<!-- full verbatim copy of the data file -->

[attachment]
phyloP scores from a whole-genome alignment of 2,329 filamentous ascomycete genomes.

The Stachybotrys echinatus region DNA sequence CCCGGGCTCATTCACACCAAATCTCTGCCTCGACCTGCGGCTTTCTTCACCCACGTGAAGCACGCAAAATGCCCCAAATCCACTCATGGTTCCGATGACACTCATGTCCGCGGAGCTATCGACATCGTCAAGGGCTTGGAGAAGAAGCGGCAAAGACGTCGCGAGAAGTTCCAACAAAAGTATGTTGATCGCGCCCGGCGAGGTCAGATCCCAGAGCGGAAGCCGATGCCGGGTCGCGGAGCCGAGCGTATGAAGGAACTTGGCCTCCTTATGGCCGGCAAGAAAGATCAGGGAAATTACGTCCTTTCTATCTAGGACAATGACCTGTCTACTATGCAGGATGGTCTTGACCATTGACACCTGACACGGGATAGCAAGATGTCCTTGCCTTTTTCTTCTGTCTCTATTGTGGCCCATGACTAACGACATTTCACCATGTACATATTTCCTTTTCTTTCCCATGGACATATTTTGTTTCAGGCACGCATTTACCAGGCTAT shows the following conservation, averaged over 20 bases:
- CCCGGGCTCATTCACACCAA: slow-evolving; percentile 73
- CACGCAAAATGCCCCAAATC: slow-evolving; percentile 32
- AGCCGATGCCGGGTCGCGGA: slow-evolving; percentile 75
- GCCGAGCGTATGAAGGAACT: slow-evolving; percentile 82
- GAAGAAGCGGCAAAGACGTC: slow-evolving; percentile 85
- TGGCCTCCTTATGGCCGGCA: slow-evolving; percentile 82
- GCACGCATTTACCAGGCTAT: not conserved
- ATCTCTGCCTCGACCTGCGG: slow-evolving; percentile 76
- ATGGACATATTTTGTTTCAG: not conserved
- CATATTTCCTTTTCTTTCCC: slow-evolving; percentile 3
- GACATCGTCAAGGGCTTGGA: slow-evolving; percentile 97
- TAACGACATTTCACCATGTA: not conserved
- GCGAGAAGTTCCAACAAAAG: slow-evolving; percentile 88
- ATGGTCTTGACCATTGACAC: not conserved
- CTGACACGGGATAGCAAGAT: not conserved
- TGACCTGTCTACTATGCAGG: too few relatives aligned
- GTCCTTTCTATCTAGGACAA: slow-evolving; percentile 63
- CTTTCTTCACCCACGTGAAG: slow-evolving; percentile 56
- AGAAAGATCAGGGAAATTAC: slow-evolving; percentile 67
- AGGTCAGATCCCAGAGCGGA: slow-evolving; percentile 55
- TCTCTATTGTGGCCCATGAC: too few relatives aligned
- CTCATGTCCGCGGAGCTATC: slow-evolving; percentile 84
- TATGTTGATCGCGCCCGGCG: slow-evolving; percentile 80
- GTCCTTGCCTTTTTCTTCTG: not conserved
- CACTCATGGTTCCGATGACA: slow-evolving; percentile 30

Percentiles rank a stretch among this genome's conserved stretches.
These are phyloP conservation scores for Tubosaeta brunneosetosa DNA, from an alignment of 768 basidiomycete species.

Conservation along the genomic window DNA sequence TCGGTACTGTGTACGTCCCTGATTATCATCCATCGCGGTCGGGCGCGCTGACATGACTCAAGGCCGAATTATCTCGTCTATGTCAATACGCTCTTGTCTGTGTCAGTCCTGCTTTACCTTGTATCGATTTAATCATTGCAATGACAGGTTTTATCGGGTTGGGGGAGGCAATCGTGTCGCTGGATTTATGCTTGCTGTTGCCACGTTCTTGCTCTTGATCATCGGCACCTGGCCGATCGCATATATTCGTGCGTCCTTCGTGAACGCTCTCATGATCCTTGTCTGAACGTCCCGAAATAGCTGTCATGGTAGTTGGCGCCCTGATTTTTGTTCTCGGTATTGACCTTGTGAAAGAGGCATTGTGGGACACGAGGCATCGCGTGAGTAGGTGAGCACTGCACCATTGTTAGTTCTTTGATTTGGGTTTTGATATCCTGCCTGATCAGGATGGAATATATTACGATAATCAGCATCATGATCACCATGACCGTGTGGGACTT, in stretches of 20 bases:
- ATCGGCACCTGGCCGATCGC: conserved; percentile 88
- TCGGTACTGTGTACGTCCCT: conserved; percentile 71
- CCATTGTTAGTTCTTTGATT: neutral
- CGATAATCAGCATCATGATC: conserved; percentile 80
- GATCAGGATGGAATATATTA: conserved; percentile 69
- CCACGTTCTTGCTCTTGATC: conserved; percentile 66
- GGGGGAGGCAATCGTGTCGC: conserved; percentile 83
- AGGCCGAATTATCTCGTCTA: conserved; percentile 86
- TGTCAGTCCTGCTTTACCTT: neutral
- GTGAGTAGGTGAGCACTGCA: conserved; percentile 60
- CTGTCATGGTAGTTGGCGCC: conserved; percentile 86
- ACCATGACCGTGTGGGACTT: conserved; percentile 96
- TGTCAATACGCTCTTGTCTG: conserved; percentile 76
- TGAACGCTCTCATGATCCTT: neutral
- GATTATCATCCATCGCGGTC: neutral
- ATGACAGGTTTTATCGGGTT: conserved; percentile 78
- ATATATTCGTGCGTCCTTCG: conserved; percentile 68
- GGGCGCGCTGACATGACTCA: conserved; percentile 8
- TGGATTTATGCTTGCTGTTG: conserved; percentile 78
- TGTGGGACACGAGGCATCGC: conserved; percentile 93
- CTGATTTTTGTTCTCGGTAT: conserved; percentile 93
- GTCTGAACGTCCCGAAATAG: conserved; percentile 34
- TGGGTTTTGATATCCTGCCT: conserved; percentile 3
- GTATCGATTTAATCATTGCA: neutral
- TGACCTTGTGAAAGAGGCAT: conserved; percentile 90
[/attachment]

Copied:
phyloP scores from a whole-genome alignment of 2,329 filamentous ascomycete genomes.

The Stachybotrys echinatus region DNA sequence CCCGGGCTCATTCACACCAAATCTCTGCCTCGACCTGCGGCTTTCTTCACCCACGTGAAGCACGCAAAATGCCCCAAATCCACTCATGGTTCCGATGACACTCATGTCCGCGGAGCTATCGACATCGTCAAGGGCTTGGAGAAGAAGCGGCAAAGACGTCGCGAGAAGTTCCAACAAAAGTATGTTGATCGCGCCCGGCGAGGTCAGATCCCAGAGCGGAAGCCGATGCCGGGTCGCGGAGCCGAGCGTATGAAGGAACTTGGCCTCCTTATGGCCGGCAAGAAAGATCAGGGAAATTACGTCCTTTCTATCTAGGACAATGACCTGTCTACTATGCAGGATGGTCTTGACCATTGACACCTGACACGGGATAGCAAGATGTCCTTGCCTTTTTCTTCTGTCTCTATTGTGGCCCATGACTAACGACATTTCACCATGTACATATTTCCTTTTCTTTCCCATGGACATATTTTGTTTCAGGCACGCATTTACCAGGCTAT shows the following conservation, averaged over 20 bases:
- CCCGGGCTCATTCACACCAA: slow-evolving; percentile 73
- CACGCAAAATGCCCCAAATC: slow-evolving; percentile 32
- AGCCGATGCCGGGTCGCGGA: slow-evolving; percentile 75
- GCCGAGCGTATGAAGGAACT: slow-evolving; percentile 82
- GAAGAAGCGGCAAAGACGTC: slow-evolving; percentile 85
- TGGCCTCCTTATGGCCGGCA: slow-evolving; percentile 82
- GCACGCATTTACCAGGCTAT: not conserved
- ATCTCTGCCTCGACCTGCGG: slow-evolving; percentile 76
- ATGGACATATTTTGTTTCAG: not conserved
- CATATTTCCTTTTCTTTCCC: slow-evolving; percentile 3
- GACATCGTCAAGGGCTTGGA: slow-evolving; percentile 97
- TAACGACATTTCACCATGTA: not conserved
- GCGAGAAGTTCCAACAAAAG: slow-evolving; percentile 88
- ATGGTCTTGACCATTGACAC: not conserved
- CTGACACGGGATAGCAAGAT: not conserved
- TGACCTGTCTACTATGCAGG: too few relatives aligned
- GTCCTTTCTATCTAGGACAA: slow-evolving; percentile 63
- CTTTCTTCACCCACGTGAAG: slow-evolving; percentile 56
- AGAAAGATCAGGGAAATTAC: slow-evolving; percentile 67
- AGGTCAGATCCCAGAGCGGA: slow-evolving; percentile 55
- TCTCTATTGTGGCCCATGAC: too few relatives aligned
- CTCATGTCCGCGGAGCTATC: slow-evolving; percentile 84
- TATGTTGATCGCGCCCGGCG: slow-evolving; percentile 80
- GTCCTTGCCTTTTTCTTCTG: not conserved
- CACTCATGGTTCCGATGACA: slow-evolving; percentile 30

Percentiles rank a stretch among this genome's conserved stretches.
These are phyloP conservation scores for Tubosaeta brunneosetosa DNA, from an alignment of 768 basidiomycete species.

Conservation along the genomic window DNA sequence TCGGTACTGTGTACGTCCCTGATTATCATCCATCGCGGTCGGGCGCGCTGACATGACTCAAGGCCGAATTATCTCGTCTATGTCAATACGCTCTTGTCTGTGTCAGTCCTGCTTTACCTTGTATCGATTTAATCATTGCAATGACAGGTTTTATCGGGTTGGGGGAGGCAATCGTGTCGCTGGATTTATGCTTGCTGTTGCCACGTTCTTGCTCTTGATCATCGGCACCTGGCCGATCGCATATATTCGTGCGTCCTTCGTGAACGCTCTCATGATCCTTGTCTGAACGTCCCGAAATAGCTGTCATGGTAGTTGGCGCCCTGATTTTTGTTCTCGGTATTGACCTTGTGAAAGAGGCATTGTGGGACACGAGGCATCGCGTGAGTAGGTGAGCACTGCACCATTGTTAGTTCTTTGATTTGGGTTTTGATATCCTGCCTGATCAGGATGGAATATATTACGATAATCAGCATCATGATCACCATGACCGTGTGGGACTT, in stretches of 20 bases:
- ATCGGCACCTGGCCGATCGC: conserved; percentile 88
- TCGGTACTGTGTACGTCCCT: conserved; percentile 71
- CCATTGTTAGTTCTTTGATT: neutral
- CGATAATCAGCATCATGATC: conserved; percentile 80
- GATCAGGATGGAATATATTA: conserved; percentile 69
- CCACGTTCTTGCTCTTGATC: conserved; percentile 66
- GGGGGAGGCAATCGTGTCGC: conserved; percentile 83
- AGGCCGAATTATCTCGTCTA: conserved; percentile 86
- TGTCAGTCCTGCTTTACCTT: neutral
- GTGAGTAGGTGAGCACTGCA: conserved; percentile 60
- CTGTCATGGTAGTTGGCGCC: conserved; percentile 86
- ACCATGACCGTGTGGGACTT: conserved; percentile 96
- TGTCAATACGCTCTTGTCTG: conserved; percentile 76
- TGAACGCTCTCATGATCCTT: neutral
- GATTATCATCCATCGCGGTC: neutral
- ATGACAGGTTTTATCGGGTT: conserved; percentile 78
- ATATATTCGTGCGTCCTTCG: conserved; percentile 68
- GGGCGCGCTGACATGACTCA: conserved; percentile 8
- TGGATTTATGCTTGCTGTTG: conserved; percentile 78
- TGTGGGACACGAGGCATCGC: conserved; percentile 93
- CTGATTTTTGTTCTCGGTAT: conserved; percentile 93
- GTCTGAACGTCCCGAAATAG: conserved; percentile 34
- TGGGTTTTGATATCCTGCCT: conserved; percentile 3
- GTATCGATTTAATCATTGCA: neutral
- TGACCTTGTGAAAGAGGCAT: conserved; percentile 90